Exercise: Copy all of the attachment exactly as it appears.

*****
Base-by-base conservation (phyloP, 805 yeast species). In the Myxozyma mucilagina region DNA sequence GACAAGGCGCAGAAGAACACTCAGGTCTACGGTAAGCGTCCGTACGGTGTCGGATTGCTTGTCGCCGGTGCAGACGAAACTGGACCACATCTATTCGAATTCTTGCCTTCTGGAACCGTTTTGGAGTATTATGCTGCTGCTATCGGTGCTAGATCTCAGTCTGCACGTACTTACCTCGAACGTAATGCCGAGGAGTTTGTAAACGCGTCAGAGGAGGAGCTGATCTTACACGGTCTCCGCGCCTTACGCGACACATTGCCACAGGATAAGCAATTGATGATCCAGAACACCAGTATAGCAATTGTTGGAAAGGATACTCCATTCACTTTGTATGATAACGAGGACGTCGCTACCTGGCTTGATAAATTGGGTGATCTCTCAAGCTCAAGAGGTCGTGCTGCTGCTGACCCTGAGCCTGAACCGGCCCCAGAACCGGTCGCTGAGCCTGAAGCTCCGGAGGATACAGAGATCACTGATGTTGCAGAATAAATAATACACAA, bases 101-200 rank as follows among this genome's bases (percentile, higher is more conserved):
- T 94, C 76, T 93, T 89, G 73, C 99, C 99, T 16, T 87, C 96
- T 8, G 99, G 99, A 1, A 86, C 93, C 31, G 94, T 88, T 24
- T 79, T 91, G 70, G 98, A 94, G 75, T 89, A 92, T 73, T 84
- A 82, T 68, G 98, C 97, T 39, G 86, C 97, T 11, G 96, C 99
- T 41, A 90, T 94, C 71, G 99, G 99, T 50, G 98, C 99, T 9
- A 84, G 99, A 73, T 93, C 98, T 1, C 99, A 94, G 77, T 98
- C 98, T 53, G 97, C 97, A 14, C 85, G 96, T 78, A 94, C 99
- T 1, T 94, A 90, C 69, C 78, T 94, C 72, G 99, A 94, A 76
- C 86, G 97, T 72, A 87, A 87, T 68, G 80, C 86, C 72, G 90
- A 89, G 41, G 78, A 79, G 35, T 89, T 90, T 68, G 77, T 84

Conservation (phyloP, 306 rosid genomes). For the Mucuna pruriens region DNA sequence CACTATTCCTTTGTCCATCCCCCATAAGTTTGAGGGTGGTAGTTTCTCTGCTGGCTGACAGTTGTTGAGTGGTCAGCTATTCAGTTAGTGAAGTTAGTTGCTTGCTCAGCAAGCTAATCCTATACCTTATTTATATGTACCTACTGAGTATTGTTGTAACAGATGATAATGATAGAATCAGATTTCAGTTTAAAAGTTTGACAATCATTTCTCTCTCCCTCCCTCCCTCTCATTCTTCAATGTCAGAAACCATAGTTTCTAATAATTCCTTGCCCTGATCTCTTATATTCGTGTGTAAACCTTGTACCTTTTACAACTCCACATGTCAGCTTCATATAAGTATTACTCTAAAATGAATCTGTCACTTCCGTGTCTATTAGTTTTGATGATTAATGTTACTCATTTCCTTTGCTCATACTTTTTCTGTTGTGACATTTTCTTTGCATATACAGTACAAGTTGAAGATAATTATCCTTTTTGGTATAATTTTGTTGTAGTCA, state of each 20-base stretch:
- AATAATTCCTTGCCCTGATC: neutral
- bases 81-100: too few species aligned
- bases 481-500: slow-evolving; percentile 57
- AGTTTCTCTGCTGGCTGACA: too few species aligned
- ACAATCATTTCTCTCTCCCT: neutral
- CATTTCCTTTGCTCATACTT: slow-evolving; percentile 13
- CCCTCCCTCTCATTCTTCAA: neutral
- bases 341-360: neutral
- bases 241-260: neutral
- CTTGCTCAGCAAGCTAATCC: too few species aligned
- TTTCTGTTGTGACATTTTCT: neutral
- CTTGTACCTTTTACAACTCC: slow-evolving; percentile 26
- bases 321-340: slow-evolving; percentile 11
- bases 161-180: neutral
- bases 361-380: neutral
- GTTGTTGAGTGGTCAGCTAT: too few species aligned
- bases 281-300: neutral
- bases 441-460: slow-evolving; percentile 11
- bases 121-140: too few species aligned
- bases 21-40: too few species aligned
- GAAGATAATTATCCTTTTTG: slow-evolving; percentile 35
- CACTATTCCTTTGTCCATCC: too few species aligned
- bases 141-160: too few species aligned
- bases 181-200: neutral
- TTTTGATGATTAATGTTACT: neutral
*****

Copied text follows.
Base-by-base conservation (phyloP, 805 yeast species). In the Myxozyma mucilagina region DNA sequence GACAAGGCGCAGAAGAACACTCAGGTCTACGGTAAGCGTCCGTACGGTGTCGGATTGCTTGTCGCCGGTGCAGACGAAACTGGACCACATCTATTCGAATTCTTGCCTTCTGGAACCGTTTTGGAGTATTATGCTGCTGCTATCGGTGCTAGATCTCAGTCTGCACGTACTTACCTCGAACGTAATGCCGAGGAGTTTGTAAACGCGTCAGAGGAGGAGCTGATCTTACACGGTCTCCGCGCCTTACGCGACACATTGCCACAGGATAAGCAATTGATGATCCAGAACACCAGTATAGCAATTGTTGGAAAGGATACTCCATTCACTTTGTATGATAACGAGGACGTCGCTACCTGGCTTGATAAATTGGGTGATCTCTCAAGCTCAAGAGGTCGTGCTGCTGCTGACCCTGAGCCTGAACCGGCCCCAGAACCGGTCGCTGAGCCTGAAGCTCCGGAGGATACAGAGATCACTGATGTTGCAGAATAAATAATACACAA, bases 101-200 rank as follows among this genome's bases (percentile, higher is more conserved):
- T 94, C 76, T 93, T 89, G 73, C 99, C 99, T 16, T 87, C 96
- T 8, G 99, G 99, A 1, A 86, C 93, C 31, G 94, T 88, T 24
- T 79, T 91, G 70, G 98, A 94, G 75, T 89, A 92, T 73, T 84
- A 82, T 68, G 98, C 97, T 39, G 86, C 97, T 11, G 96, C 99
- T 41, A 90, T 94, C 71, G 99, G 99, T 50, G 98, C 99, T 9
- A 84, G 99, A 73, T 93, C 98, T 1, C 99, A 94, G 77, T 98
- C 98, T 53, G 97, C 97, A 14, C 85, G 96, T 78, A 94, C 99
- T 1, T 94, A 90, C 69, C 78, T 94, C 72, G 99, A 94, A 76
- C 86, G 97, T 72, A 87, A 87, T 68, G 80, C 86, C 72, G 90
- A 89, G 41, G 78, A 79, G 35, T 89, T 90, T 68, G 77, T 84

Conservation (phyloP, 306 rosid genomes). For the Mucuna pruriens region DNA sequence CACTATTCCTTTGTCCATCCCCCATAAGTTTGAGGGTGGTAGTTTCTCTGCTGGCTGACAGTTGTTGAGTGGTCAGCTATTCAGTTAGTGAAGTTAGTTGCTTGCTCAGCAAGCTAATCCTATACCTTATTTATATGTACCTACTGAGTATTGTTGTAACAGATGATAATGATAGAATCAGATTTCAGTTTAAAAGTTTGACAATCATTTCTCTCTCCCTCCCTCCCTCTCATTCTTCAATGTCAGAAACCATAGTTTCTAATAATTCCTTGCCCTGATCTCTTATATTCGTGTGTAAACCTTGTACCTTTTACAACTCCACATGTCAGCTTCATATAAGTATTACTCTAAAATGAATCTGTCACTTCCGTGTCTATTAGTTTTGATGATTAATGTTACTCATTTCCTTTGCTCATACTTTTTCTGTTGTGACATTTTCTTTGCATATACAGTACAAGTTGAAGATAATTATCCTTTTTGGTATAATTTTGTTGTAGTCA, state of each 20-base stretch:
- AATAATTCCTTGCCCTGATC: neutral
- bases 81-100: too few species aligned
- bases 481-500: slow-evolving; percentile 57
- AGTTTCTCTGCTGGCTGACA: too few species aligned
- ACAATCATTTCTCTCTCCCT: neutral
- CATTTCCTTTGCTCATACTT: slow-evolving; percentile 13
- CCCTCCCTCTCATTCTTCAA: neutral
- bases 341-360: neutral
- bases 241-260: neutral
- CTTGCTCAGCAAGCTAATCC: too few species aligned
- TTTCTGTTGTGACATTTTCT: neutral
- CTTGTACCTTTTACAACTCC: slow-evolving; percentile 26
- bases 321-340: slow-evolving; percentile 11
- bases 161-180: neutral
- bases 361-380: neutral
- GTTGTTGAGTGGTCAGCTAT: too few species aligned
- bases 281-300: neutral
- bases 441-460: slow-evolving; percentile 11
- bases 121-140: too few species aligned
- bases 21-40: too few species aligned
- GAAGATAATTATCCTTTTTG: slow-evolving; percentile 35
- CACTATTCCTTTGTCCATCC: too few species aligned
- bases 141-160: too few species aligned
- bases 181-200: neutral
- TTTTGATGATTAATGTTACT: neutral